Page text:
The equations are given bysatisfying the boundary value conditions as follows: Assuming that , we can solve three groups of isolated solutions: According to (43), the solution of exists. Considering the associated system, The corresponding characteristic equation is given by By (45), we can solve the following characteristic roots: where and So the two equilibrium points and are all hyperbolic saddle points of (43). To determine , we can discuss the equations as follows: Assuming that , , and , (47) and (48) can be expressed by The first integral of (49) passing through and is Since the solutions of (41) are connected smoothly at the point of , we have Assuming that substituting (50) into (51), we can obtain On the basis of (52), we can solve and So the solutions of (41) transfer at the point of
Substituting into (49), as , we have As , we can solve So we can solve the interior-layer functions as follows: Similarly, the boundary layer function can be expressed by The boundary layer function can be expressed by so we can construct a zero-order asymptotic solution of (41) and (42) as follows: where , , and .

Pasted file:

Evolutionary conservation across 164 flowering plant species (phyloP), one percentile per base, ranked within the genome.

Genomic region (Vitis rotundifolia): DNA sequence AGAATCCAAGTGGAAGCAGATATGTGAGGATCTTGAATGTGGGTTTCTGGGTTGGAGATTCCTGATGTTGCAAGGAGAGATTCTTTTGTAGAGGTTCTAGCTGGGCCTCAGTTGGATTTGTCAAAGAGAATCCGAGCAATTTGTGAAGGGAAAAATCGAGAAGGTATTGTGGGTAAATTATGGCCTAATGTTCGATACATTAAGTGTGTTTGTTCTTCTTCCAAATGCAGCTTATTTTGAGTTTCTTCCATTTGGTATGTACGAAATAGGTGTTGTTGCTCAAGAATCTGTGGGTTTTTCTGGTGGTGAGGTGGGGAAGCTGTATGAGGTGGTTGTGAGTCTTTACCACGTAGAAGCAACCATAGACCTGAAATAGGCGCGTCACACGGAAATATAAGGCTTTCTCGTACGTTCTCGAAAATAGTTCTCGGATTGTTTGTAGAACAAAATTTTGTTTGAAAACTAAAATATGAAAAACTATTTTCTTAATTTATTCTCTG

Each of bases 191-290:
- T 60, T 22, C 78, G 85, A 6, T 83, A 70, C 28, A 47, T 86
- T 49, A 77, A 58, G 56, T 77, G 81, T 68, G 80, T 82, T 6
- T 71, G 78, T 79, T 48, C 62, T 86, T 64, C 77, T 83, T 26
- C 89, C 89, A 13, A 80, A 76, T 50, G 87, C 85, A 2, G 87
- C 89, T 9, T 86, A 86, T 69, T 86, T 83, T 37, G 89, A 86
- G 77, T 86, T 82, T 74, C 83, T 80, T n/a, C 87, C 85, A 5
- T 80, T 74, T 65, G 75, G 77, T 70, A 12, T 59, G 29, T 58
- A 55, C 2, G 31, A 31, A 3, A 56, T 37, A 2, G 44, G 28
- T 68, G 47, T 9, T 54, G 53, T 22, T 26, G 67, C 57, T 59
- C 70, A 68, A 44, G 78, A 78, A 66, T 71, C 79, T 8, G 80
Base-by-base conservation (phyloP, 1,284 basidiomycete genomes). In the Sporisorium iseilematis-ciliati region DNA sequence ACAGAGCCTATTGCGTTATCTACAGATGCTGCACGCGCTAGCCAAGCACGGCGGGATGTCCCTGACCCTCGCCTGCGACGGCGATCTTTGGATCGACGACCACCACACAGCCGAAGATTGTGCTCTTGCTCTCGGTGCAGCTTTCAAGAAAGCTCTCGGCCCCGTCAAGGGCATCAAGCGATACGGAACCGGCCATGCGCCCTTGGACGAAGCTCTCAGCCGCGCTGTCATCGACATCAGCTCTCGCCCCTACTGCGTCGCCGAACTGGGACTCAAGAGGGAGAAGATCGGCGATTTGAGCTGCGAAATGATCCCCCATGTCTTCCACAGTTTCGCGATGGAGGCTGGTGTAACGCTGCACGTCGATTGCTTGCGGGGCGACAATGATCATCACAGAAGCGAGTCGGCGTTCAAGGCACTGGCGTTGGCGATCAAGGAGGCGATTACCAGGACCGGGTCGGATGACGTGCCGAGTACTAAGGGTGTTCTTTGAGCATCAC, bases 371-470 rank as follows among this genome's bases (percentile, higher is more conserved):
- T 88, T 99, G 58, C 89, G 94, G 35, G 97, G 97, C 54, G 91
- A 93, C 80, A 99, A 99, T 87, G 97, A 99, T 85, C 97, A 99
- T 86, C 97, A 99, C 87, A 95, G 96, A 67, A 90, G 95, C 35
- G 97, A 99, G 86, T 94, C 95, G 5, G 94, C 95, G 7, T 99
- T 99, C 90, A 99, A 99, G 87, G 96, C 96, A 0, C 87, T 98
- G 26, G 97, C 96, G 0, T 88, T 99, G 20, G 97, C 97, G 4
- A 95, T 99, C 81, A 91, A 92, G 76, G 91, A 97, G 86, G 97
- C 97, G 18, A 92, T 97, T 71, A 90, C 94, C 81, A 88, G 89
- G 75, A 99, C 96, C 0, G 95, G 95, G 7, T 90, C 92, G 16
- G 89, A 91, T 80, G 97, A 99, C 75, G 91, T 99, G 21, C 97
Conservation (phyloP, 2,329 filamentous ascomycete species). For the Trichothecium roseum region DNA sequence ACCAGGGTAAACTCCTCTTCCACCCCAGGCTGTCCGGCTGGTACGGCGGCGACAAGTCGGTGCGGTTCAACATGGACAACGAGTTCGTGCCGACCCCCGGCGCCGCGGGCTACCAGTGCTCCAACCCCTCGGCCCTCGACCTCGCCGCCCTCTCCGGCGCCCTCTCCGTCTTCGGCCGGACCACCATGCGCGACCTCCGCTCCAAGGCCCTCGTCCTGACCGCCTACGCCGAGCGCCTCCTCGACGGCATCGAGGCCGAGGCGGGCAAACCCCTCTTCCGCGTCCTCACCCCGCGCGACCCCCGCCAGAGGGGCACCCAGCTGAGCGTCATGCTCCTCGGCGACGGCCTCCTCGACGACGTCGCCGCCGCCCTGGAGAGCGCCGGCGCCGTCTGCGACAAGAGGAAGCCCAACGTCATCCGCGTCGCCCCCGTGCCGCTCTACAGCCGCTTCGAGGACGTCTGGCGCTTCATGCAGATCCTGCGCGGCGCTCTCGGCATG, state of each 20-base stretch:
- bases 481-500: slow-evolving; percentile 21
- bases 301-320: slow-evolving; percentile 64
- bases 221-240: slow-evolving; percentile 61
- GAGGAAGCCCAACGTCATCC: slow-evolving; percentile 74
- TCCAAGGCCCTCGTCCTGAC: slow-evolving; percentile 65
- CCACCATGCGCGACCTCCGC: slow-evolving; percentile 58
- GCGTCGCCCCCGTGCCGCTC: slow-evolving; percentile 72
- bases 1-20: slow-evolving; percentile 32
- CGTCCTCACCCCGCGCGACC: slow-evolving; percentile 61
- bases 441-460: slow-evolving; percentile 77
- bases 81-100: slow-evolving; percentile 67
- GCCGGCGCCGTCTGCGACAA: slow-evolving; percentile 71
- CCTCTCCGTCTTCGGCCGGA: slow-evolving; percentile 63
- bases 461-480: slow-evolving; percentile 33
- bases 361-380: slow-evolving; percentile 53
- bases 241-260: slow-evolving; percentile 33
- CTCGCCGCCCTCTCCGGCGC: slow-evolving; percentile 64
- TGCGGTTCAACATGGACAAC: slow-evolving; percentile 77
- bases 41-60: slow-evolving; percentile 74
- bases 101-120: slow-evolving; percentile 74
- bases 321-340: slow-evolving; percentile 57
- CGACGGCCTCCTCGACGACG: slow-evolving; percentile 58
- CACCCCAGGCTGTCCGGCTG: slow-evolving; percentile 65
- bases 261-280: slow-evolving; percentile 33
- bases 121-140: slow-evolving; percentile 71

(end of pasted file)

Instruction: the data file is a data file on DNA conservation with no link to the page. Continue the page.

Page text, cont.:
5. Conclusive Remarks
By the boundary layer function method and smooth connection, we study the contrast structure for a class of semilinear singularly perturbed systems. Under some assumptions, the existence of a step-like contrast structure of system (3) and a heteroclinic orbit connecting two equilibrium points of the corresponding associated systems is determined. Then, we obtain the asymptotic solution of system (3). In comparison with [8, 9], the system we study is more general.
Conflict of Interests
The authors declare that there is no conflict of interests regarding the publication of this paper.
Han Xu completed the main part of this paper, and Yinlai Jin corrected the main theorems.
This work is supported by the National Natural Science Funds (no. 11201211), Shandong Province Higher Educational Science and Technology Program (no. J13LI56), Shandong Province Higher Educational Youth Backbone Teachers Domestic Visiting Scholars Project, and Applied Mathematics Enhancement Program of Linyi University.
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Copyright © 2016 Han Xu and Yinlai Jin. This is an open access article distributed under the Creative Commons Attribution License, which permits unrestricted use, distribution, and reproduction in any medium, provided the original work is properly cited.